erhaps it’s the wintertime. Certain musical elements lose their luster in the winter months and others take their place. It’s a sweeping change- classical music sounds better, hip-hop doesn’t seem to be as meaningful, and melancholy inevitably sets in as the search for something uplifting to listen to begins. Last year Henryk Gorecki’s Third Symphony filled the void and fed the depression. This year it seems as if the front runner is coming from an unlikely space- a label owned partly by Scott Herren- but one that has much in common with Gorecki’s Third Symphony. An album that does all of the same things- and allows, even, for a hopeful ending.
The album’s first two songs, “Ondoyant et Divers” and “Theme for Grace”, mine territory that has been explored by ambient composers throughout the years. Rolling waves of sound echo, creating an undulating loop of strings, punctuated by swirling violins and upright bass. The opener rolls along like this, creating a enveloping wall of sound that continually opens itself up to rupture from other instruments and yet casually maintains its primacy until the song’s completion. It’s an interesting sound, one that isn’t completely original in its ideal, but in its execution sounds like unlike anything that has been released in the past few years.
The references that are apparent are those of modern classical composers- Barber, Goreki, and Penderecki; as the artists website capably explains. In each of these songs, however, there is disruption- a Mille Plateaux-esqu cut that subverts the idea that this music could be executed exactly as is in real time.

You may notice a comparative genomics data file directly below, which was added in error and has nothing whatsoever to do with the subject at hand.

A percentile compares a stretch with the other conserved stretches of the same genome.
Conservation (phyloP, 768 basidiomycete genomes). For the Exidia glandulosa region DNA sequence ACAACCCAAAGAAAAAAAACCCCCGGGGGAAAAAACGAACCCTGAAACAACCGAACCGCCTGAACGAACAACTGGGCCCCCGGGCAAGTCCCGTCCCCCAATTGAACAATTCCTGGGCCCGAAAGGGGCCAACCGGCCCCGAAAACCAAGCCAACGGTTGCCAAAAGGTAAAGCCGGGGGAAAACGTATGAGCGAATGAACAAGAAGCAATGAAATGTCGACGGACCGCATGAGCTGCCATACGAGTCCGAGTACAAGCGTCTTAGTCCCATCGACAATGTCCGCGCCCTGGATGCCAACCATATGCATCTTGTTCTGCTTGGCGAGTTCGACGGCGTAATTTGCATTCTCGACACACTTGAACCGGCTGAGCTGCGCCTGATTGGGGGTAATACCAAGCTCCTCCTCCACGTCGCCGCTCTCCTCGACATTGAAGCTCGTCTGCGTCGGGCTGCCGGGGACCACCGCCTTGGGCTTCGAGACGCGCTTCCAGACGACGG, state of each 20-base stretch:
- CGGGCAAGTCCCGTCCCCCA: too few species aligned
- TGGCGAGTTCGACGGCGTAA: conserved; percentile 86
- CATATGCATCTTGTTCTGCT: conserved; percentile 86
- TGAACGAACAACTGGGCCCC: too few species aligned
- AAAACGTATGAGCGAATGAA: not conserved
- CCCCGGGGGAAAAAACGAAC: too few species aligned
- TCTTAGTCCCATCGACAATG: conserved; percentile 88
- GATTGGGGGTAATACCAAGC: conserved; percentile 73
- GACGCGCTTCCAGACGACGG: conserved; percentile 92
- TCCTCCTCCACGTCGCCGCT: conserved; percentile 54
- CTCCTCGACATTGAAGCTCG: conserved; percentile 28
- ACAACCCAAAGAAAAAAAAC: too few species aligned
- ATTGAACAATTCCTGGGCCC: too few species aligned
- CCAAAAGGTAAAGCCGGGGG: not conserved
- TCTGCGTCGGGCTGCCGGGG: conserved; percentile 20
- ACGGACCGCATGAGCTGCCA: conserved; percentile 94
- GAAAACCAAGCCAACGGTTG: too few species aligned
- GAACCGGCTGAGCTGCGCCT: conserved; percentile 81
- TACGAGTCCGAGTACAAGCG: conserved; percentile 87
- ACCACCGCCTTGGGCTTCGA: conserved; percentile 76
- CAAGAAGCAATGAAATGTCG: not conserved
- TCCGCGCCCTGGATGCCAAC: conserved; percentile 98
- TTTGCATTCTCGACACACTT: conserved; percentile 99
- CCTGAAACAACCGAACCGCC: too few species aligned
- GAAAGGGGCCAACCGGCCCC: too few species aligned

The firs real change in mood is the third track, “Man, Myth, and Magic”. The song has an Eastern feel. Accompanied by a driving rhythmic undercurrent, the song’s melody repeats for what seems like an eternity before being overtaken by a huge bass swell- enveloping the entire track in its thickness and signaling the second part of the song. It soon treads back into ambience and what sounds like an almost triumphant chord progression of strings and French horn.
The next three songs occupy the same sort of foreboding atmosphere that accompanies the quivering and jittery string drones at the beginning of the album. Most notably, “The Sea and The Marsh are One” was inspired by the piece “The Marshes of Glenn”, composed by Charles DeLaney.
It is the second to last song, though, that inspires the hopeful feeling not exhibited in large part by the previous sons on the album. “Faraday (Goodnight)” starts out like most other songs on the record, but at the two minute mark is interrupted by a jazz bass guitar line that invokes a line full of promise and expectation. It is, perhaps, the light that shines unhindered from the rest of the album, a moment of realization within the blinding dark. But more importantly, it signals something else, the promise of another spring- another changing of the seasons, a hopeful ideal of greater things to come from this band and this life. And with a debut as good as this, one can only hope that the promise is fulfilled.